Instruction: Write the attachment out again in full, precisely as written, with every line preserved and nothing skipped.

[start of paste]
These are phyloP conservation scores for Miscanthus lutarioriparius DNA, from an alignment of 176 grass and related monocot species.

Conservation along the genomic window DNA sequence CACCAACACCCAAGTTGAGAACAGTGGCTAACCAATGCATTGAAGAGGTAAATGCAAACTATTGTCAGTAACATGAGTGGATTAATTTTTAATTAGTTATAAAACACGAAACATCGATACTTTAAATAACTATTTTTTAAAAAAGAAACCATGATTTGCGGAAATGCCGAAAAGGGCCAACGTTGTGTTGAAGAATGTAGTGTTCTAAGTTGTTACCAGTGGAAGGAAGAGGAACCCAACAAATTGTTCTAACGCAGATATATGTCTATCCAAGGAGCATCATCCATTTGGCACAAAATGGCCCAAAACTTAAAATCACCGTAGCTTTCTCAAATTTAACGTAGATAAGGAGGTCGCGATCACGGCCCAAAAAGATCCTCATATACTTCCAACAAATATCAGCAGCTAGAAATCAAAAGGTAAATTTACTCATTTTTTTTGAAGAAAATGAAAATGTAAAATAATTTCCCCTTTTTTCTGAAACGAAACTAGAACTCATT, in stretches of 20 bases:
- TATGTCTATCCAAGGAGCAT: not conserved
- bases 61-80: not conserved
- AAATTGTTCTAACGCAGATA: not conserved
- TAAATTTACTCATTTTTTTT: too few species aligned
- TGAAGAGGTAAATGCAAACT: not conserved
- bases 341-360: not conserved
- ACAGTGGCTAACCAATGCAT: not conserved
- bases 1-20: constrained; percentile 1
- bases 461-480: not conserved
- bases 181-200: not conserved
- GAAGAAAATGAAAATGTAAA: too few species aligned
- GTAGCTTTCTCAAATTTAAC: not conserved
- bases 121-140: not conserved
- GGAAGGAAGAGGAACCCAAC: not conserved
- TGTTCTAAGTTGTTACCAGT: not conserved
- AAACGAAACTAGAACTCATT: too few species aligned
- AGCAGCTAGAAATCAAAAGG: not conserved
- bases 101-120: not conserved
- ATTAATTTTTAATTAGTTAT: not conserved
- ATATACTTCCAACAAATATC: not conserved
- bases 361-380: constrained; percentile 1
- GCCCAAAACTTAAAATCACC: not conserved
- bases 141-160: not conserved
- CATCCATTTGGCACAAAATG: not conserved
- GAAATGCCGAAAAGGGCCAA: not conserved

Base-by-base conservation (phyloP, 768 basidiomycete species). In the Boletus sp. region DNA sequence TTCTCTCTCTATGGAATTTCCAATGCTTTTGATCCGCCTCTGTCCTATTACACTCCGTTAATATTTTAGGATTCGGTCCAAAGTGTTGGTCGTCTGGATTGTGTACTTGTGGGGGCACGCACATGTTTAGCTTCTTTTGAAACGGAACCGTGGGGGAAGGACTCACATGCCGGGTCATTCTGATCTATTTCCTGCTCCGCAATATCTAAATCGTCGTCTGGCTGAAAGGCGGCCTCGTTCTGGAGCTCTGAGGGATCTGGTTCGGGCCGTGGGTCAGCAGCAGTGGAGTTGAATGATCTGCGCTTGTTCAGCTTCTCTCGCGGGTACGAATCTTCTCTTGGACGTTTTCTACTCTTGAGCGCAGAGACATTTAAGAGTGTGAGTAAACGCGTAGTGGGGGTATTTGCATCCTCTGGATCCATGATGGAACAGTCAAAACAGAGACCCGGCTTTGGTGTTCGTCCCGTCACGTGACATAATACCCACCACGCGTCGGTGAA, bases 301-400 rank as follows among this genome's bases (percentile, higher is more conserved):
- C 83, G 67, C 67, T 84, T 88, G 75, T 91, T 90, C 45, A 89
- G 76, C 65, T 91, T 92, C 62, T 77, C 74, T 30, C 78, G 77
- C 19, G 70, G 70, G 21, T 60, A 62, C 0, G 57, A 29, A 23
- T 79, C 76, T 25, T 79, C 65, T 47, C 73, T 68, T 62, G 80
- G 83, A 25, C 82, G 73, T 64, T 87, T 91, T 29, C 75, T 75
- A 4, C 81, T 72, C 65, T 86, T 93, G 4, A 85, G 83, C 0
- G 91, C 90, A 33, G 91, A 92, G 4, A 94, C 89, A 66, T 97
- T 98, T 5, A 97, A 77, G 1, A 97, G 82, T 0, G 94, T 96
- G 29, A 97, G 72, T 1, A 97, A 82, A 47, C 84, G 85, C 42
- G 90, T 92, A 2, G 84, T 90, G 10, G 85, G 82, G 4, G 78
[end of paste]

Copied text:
These are phyloP conservation scores for Miscanthus lutarioriparius DNA, from an alignment of 176 grass and related monocot species.

Conservation along the genomic window DNA sequence CACCAACACCCAAGTTGAGAACAGTGGCTAACCAATGCATTGAAGAGGTAAATGCAAACTATTGTCAGTAACATGAGTGGATTAATTTTTAATTAGTTATAAAACACGAAACATCGATACTTTAAATAACTATTTTTTAAAAAAGAAACCATGATTTGCGGAAATGCCGAAAAGGGCCAACGTTGTGTTGAAGAATGTAGTGTTCTAAGTTGTTACCAGTGGAAGGAAGAGGAACCCAACAAATTGTTCTAACGCAGATATATGTCTATCCAAGGAGCATCATCCATTTGGCACAAAATGGCCCAAAACTTAAAATCACCGTAGCTTTCTCAAATTTAACGTAGATAAGGAGGTCGCGATCACGGCCCAAAAAGATCCTCATATACTTCCAACAAATATCAGCAGCTAGAAATCAAAAGGTAAATTTACTCATTTTTTTTGAAGAAAATGAAAATGTAAAATAATTTCCCCTTTTTTCTGAAACGAAACTAGAACTCATT, in stretches of 20 bases:
- TATGTCTATCCAAGGAGCAT: not conserved
- bases 61-80: not conserved
- AAATTGTTCTAACGCAGATA: not conserved
- TAAATTTACTCATTTTTTTT: too few species aligned
- TGAAGAGGTAAATGCAAACT: not conserved
- bases 341-360: not conserved
- ACAGTGGCTAACCAATGCAT: not conserved
- bases 1-20: constrained; percentile 1
- bases 461-480: not conserved
- bases 181-200: not conserved
- GAAGAAAATGAAAATGTAAA: too few species aligned
- GTAGCTTTCTCAAATTTAAC: not conserved
- bases 121-140: not conserved
- GGAAGGAAGAGGAACCCAAC: not conserved
- TGTTCTAAGTTGTTACCAGT: not conserved
- AAACGAAACTAGAACTCATT: too few species aligned
- AGCAGCTAGAAATCAAAAGG: not conserved
- bases 101-120: not conserved
- ATTAATTTTTAATTAGTTAT: not conserved
- ATATACTTCCAACAAATATC: not conserved
- bases 361-380: constrained; percentile 1
- GCCCAAAACTTAAAATCACC: not conserved
- bases 141-160: not conserved
- CATCCATTTGGCACAAAATG: not conserved
- GAAATGCCGAAAAGGGCCAA: not conserved

Base-by-base conservation (phyloP, 768 basidiomycete species). In the Boletus sp. region DNA sequence TTCTCTCTCTATGGAATTTCCAATGCTTTTGATCCGCCTCTGTCCTATTACACTCCGTTAATATTTTAGGATTCGGTCCAAAGTGTTGGTCGTCTGGATTGTGTACTTGTGGGGGCACGCACATGTTTAGCTTCTTTTGAAACGGAACCGTGGGGGAAGGACTCACATGCCGGGTCATTCTGATCTATTTCCTGCTCCGCAATATCTAAATCGTCGTCTGGCTGAAAGGCGGCCTCGTTCTGGAGCTCTGAGGGATCTGGTTCGGGCCGTGGGTCAGCAGCAGTGGAGTTGAATGATCTGCGCTTGTTCAGCTTCTCTCGCGGGTACGAATCTTCTCTTGGACGTTTTCTACTCTTGAGCGCAGAGACATTTAAGAGTGTGAGTAAACGCGTAGTGGGGGTATTTGCATCCTCTGGATCCATGATGGAACAGTCAAAACAGAGACCCGGCTTTGGTGTTCGTCCCGTCACGTGACATAATACCCACCACGCGTCGGTGAA, bases 301-400 rank as follows among this genome's bases (percentile, higher is more conserved):
- C 83, G 67, C 67, T 84, T 88, G 75, T 91, T 90, C 45, A 89
- G 76, C 65, T 91, T 92, C 62, T 77, C 74, T 30, C 78, G 77
- C 19, G 70, G 70, G 21, T 60, A 62, C 0, G 57, A 29, A 23
- T 79, C 76, T 25, T 79, C 65, T 47, C 73, T 68, T 62, G 80
- G 83, A 25, C 82, G 73, T 64, T 87, T 91, T 29, C 75, T 75
- A 4, C 81, T 72, C 65, T 86, T 93, G 4, A 85, G 83, C 0
- G 91, C 90, A 33, G 91, A 92, G 4, A 94, C 89, A 66, T 97
- T 98, T 5, A 97, A 77, G 1, A 97, G 82, T 0, G 94, T 96
- G 29, A 97, G 72, T 1, A 97, A 82, A 47, C 84, G 85, C 42
- G 90, T 92, A 2, G 84, T 90, G 10, G 85, G 82, G 4, G 78